Charles Darwin

Charles Darwin

by Grant Allen
     
 

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Charles Darwin was a great man, and he accomplished a great work. The Newton of biology, he found the science of life a chaotic maze; he left it an orderly system, with a definite plan and a recognisable meaning. Great men are not accidents; great works are not accomplished in a single day. Both are the product of adequate causes. The great man springs from an… See more details below

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Charles Darwin was a great man, and he accomplished a great work. The Newton of biology, he found the science of life a chaotic maze; he left it an orderly system, with a definite plan and a recognisable meaning. Great men are not accidents; great works are not accomplished in a single day. Both are the product of adequate causes. The great man springs from an ancestry competent to produce him; he is the final flower and ultimate outcome of converging hereditary forces, that culminate at last in the full production of his splendid and exceptional personality.

Product Details

ISBN-13:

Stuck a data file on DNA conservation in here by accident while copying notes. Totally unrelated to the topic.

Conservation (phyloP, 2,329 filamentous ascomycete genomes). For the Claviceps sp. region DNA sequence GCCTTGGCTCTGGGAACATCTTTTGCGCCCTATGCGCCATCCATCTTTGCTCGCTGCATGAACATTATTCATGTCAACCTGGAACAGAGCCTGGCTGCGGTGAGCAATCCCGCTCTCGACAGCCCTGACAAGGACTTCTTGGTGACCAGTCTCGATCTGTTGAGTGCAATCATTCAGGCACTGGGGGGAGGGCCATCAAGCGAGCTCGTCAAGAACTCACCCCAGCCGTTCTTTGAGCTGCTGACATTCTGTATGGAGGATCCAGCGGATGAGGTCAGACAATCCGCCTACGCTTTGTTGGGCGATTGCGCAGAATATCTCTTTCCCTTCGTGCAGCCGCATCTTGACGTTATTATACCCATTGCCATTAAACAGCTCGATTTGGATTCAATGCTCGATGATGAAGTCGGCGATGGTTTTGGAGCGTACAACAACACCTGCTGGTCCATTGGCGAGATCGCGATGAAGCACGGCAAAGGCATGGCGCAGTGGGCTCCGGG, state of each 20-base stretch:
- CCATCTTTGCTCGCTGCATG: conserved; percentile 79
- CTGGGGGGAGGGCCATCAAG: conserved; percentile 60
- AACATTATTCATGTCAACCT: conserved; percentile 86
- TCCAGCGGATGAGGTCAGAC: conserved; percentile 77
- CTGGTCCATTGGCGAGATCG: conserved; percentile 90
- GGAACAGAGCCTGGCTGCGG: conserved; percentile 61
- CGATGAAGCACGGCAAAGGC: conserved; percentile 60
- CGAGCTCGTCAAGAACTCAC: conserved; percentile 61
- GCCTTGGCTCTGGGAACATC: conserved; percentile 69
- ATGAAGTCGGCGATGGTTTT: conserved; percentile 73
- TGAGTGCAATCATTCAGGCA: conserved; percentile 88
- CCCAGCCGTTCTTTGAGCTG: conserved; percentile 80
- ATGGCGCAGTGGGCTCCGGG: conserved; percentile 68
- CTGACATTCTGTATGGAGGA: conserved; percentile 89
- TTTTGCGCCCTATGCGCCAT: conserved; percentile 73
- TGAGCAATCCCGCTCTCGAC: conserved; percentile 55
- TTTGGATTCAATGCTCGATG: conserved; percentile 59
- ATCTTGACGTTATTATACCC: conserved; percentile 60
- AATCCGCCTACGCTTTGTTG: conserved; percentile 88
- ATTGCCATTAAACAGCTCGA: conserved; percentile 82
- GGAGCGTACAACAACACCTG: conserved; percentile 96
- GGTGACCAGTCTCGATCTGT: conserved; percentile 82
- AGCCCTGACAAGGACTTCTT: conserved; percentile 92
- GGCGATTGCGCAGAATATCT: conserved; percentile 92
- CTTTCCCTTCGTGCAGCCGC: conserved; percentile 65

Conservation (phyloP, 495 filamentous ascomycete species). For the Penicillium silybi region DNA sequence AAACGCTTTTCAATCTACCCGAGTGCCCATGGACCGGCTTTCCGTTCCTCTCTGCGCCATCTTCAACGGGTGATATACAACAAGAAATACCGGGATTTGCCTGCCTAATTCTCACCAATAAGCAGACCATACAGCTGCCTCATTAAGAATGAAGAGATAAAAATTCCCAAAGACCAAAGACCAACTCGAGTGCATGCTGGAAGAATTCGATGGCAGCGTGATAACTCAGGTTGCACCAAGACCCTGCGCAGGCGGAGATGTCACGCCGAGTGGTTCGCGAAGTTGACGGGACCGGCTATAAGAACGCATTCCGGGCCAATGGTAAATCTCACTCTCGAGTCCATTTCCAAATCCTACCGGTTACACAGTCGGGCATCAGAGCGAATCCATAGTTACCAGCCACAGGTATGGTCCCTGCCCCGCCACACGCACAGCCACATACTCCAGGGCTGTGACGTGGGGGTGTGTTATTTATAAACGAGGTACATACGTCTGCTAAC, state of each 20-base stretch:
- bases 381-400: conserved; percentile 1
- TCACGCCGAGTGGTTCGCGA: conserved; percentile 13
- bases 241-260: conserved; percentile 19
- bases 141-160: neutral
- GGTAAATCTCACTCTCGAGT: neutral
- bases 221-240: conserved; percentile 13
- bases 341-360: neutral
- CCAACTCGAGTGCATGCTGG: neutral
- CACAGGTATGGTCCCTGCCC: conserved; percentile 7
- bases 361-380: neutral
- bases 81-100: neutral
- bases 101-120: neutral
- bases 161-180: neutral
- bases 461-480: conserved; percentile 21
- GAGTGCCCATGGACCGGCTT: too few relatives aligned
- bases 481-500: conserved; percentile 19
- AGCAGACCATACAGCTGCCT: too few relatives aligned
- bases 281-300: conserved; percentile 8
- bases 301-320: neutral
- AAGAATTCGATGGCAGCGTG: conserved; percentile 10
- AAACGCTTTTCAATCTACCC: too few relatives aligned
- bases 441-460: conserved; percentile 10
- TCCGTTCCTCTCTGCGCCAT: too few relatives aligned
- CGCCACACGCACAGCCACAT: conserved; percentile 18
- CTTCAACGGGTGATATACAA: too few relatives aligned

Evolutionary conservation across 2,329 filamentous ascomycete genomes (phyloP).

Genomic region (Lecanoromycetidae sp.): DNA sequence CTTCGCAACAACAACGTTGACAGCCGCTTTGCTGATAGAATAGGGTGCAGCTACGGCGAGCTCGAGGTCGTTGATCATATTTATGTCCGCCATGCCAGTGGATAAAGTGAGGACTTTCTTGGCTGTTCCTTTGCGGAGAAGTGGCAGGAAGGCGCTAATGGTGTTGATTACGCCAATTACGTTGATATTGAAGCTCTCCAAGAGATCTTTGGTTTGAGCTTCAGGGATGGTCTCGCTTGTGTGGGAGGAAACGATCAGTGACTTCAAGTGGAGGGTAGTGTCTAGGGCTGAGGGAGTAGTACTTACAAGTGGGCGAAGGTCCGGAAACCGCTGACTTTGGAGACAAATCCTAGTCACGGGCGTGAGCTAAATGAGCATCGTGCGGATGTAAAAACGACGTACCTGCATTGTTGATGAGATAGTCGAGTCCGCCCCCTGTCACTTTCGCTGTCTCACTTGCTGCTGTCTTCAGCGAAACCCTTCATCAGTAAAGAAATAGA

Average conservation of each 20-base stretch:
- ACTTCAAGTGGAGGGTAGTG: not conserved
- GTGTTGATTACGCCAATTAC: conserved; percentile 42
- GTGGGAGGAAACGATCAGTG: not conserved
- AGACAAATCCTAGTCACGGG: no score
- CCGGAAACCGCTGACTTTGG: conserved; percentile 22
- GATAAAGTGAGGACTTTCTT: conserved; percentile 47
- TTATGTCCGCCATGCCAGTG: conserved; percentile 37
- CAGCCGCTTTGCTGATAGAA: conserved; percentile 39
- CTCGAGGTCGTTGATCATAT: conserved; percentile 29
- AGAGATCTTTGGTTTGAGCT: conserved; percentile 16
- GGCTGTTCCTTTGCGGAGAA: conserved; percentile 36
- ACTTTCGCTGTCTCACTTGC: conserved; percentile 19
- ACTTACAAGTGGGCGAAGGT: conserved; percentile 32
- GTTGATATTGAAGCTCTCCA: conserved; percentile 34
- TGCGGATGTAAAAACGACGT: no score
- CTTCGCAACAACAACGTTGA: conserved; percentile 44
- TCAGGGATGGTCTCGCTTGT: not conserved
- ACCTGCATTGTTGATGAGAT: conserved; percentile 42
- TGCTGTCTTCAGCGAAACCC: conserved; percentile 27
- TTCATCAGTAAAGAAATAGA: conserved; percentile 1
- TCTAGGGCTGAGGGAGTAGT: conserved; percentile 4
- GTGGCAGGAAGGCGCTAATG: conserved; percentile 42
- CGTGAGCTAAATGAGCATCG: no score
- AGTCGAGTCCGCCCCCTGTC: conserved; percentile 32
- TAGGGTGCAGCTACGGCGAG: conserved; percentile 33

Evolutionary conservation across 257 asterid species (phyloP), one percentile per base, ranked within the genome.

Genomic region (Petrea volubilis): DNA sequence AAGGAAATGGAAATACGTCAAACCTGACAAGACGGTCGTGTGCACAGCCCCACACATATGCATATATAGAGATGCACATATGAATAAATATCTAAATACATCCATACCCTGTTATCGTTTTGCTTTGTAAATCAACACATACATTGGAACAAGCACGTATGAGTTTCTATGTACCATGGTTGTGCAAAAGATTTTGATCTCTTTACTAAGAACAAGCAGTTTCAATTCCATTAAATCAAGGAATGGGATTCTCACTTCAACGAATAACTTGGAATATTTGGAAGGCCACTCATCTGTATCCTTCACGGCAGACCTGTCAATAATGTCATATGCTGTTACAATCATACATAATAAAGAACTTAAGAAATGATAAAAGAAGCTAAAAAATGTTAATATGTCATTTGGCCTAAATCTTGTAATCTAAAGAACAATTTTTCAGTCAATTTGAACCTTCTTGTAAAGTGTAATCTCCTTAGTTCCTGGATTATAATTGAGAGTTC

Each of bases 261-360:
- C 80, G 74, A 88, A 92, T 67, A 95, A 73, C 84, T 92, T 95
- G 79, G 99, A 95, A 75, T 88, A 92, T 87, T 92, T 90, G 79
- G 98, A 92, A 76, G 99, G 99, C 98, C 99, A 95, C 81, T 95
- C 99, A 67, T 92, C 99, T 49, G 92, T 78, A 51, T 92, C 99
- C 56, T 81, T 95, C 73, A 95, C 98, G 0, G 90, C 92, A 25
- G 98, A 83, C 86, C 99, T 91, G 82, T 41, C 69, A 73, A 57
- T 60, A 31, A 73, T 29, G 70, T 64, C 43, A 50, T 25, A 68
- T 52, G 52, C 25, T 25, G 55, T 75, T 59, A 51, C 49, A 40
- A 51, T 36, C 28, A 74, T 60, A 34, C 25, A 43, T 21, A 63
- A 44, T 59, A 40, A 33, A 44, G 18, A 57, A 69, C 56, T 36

2940017879573
Publisher:
New York : D. Appleton and Company
Sold by:
Barnes & Noble
Format:
NOOK Book
File size:
0 MB

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CHAPTER III. EAKLY DAYS. As the Chester express steams out of Shrewsbury station, you see on your left, overhanging the steep bank of Severn, a large, square, substantial-looking house, known as the Mount, the birthplace of the author of the ' Origin of Species.' There, in the comfortable home he had built for himself, Dr. Robert Darwin, the father, lived and worked for fifty years of unobtrusive usefulness. He had studied medicine at Edinburgh and Leyden, and had even travelled a little in Germany, before he settled down in the quiet old Salopian town, where for half a century his portly figure and yellow chaise were familiar objects of the country-side for miles around. Among a literary society which included Coleridge's friends, the Tayleurs, and where Hazlitt listened with delight to the great poet's ' music of the spheres,' in High Street Unitarian Chapel, the Mount kept up with becoming dignity the family traditions of the Darwins and .the Wedgwoods as a local centre of sweetness and light. On February the 12th, 1809, Charles Darwin first saw the light of day in this his father's house at Shrewsbury. Time and place were both propitious. Born ina cultivated scientific family, surrounded from his birth by elevating influences, and secured beforehand/rom the cramping necessity of earning his own livelihood by his own exertions, the boy was destined to grow up to full maturity in the twenty-one years of slow development that immediately preceded the passing of the first Reform Act. The thunder of the great European upheaval had grown silent at Waterloo when he was barely six years old, and his boyhood was passed amid country sights and sounds during that long period ofreconstruction and assimilation which followed the fierce volcanic outburst of the French Revolution. ...

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